Some of his presentation topics are: “Knowing What To Do To Lead in the New World of Healthcare,” “Delivering on the Promise: Getting Patients Exactly What They Need at Continually Lower Cost,” “How To Do What Others Won’t: Sustainable Innovation for 21st Century Healthcare,” and “Exceeding Patient Expectations Using Current Resources—You Can’t Buy Your Future; You Have To Make It.”
Dr. Kenagy has presented his ideas to over 200 organizations, including Mayo Health System, Harvard University, U.S. Army Medical Command, the U.S. Senate Commerce Committee, and Microsoft. Here are some of his most recent presentation topics:
Value-Based Care: Delivering on the Promise
The Promise is more access to better safe care, all at continually lower cost. The good news is most healthcare organizations are already positioned to deliver on the Promise. Three simple, low risk, high reward steps will create a Center of Value and Excellence (CoVE) that will generate more access to better, safer care at continually lower cost in 3-‐4 months. Once you create a CoVE, you simply replicate and scale what you now know how to do. It’s not rocket science; it’s the science of adaption.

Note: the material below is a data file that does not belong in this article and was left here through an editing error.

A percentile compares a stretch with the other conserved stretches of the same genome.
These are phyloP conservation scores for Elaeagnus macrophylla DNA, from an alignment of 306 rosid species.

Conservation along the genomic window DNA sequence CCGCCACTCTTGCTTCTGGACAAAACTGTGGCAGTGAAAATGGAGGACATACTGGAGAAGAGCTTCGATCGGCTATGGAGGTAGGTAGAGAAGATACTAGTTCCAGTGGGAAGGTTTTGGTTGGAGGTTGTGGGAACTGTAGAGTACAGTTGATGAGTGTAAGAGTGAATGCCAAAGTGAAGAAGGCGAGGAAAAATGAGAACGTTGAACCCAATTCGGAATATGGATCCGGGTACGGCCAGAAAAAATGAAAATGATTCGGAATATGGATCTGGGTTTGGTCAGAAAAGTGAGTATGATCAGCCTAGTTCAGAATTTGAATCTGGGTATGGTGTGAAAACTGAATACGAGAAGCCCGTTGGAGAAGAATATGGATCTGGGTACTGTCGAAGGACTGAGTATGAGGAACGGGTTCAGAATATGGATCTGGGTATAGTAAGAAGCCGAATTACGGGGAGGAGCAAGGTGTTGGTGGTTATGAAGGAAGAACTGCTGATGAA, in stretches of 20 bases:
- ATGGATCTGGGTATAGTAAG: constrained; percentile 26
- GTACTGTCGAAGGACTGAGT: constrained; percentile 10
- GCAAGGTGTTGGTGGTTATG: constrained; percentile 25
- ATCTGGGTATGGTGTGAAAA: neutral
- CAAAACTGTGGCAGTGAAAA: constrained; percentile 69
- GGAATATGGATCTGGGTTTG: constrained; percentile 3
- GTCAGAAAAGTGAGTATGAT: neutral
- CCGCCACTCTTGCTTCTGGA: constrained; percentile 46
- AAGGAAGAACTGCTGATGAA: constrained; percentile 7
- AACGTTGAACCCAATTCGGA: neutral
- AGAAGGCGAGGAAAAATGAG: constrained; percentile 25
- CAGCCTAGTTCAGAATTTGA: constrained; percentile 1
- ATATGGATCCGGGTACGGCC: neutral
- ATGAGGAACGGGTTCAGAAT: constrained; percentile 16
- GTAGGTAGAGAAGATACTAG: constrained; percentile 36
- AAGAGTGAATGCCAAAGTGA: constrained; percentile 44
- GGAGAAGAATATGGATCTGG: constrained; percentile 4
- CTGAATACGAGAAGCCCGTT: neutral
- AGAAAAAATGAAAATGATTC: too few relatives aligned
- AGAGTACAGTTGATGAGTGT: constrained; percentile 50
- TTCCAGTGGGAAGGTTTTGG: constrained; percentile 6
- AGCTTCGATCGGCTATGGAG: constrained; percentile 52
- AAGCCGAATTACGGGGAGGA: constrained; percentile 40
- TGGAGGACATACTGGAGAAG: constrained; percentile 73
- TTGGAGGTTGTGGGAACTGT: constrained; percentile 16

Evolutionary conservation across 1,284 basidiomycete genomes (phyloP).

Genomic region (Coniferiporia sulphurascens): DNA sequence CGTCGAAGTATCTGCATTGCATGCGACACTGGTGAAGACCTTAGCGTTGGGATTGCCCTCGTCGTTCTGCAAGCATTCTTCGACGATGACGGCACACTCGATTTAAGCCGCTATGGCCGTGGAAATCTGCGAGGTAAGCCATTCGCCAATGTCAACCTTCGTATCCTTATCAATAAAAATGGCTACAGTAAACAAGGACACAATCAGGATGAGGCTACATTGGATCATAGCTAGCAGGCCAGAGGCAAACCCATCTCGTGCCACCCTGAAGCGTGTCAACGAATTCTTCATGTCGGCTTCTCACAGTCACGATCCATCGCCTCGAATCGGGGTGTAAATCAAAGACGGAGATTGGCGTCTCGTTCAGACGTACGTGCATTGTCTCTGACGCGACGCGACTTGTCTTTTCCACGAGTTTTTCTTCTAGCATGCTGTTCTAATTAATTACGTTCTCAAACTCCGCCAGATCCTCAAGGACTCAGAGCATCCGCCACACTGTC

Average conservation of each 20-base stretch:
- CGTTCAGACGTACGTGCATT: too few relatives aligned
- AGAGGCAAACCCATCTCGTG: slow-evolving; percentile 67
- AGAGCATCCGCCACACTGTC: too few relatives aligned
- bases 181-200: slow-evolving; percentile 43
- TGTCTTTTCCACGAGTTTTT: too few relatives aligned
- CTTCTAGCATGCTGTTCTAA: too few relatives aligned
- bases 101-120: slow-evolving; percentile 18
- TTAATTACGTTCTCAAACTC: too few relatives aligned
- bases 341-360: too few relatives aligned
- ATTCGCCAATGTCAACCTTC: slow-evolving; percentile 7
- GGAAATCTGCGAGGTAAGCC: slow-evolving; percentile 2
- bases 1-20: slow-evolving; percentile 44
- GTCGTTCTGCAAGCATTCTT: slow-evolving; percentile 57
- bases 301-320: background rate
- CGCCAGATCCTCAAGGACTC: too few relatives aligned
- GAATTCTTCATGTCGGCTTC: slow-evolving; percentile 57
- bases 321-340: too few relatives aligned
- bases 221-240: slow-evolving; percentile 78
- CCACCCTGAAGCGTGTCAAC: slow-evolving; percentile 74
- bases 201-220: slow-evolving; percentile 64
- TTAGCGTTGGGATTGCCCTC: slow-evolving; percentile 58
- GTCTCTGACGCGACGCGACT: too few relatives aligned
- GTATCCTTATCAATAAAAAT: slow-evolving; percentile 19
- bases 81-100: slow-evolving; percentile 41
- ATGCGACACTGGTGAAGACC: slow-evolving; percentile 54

Patient Experience: Partnering to Meet Patient Needs Ideally
Physicians, staff and management partner to meet patient needs ideally when everyone in your organization can work at the “top of their license.” For example, our data show nurses, on average, spend less than 30% of their time in direct patient care. Management, staff and physicians can partner and use Adaptive Design to eliminate the hurdles and barriers that pull everyone away from patients. It's a low risk, high reward opportunity to create a world-‐class patient experience and continually lower the cost of care.
Sense, Respond, Adapt: Managing the Unpredictable in Real-Time
Healthcare organizations are, by nature, complex, constantly changing and unpredictable. Using conventional data to manage a complex organization is like driving your car by looking at your rear-‐view mirror. Creating a Sense/Respond/Adapt capability is a simple, safe approach to managing the unpredictable in real-‐time. It’s action innovation – do it, improve it, then replicate and scale it. The results are more care for less cost and new predictive analytics that can be generated by any healthcare organization.
Adaptive Design: Do and Improve Across the Care Continuum
Adaptive Design is an integrated set of methods, skills and tools that make everyone accountable for patient-‐centered, care and improvement as part of their everyday work. Unlike Lean, Six Sigma, PDSA and other project-‐based, process reengineering methods, Adaptive Design is a self-‐sustaining system for designing, doing and improving complex work within and across disciplines. It is a low risk, high reward way to create horizontal integration across the silos, both inside and outside your organization. It is a simple, safe, value-‐based Operating System for 21st Century healthcare.
Creating Cultural Chemistry: How to Thrive at the Point-‐of-‐Care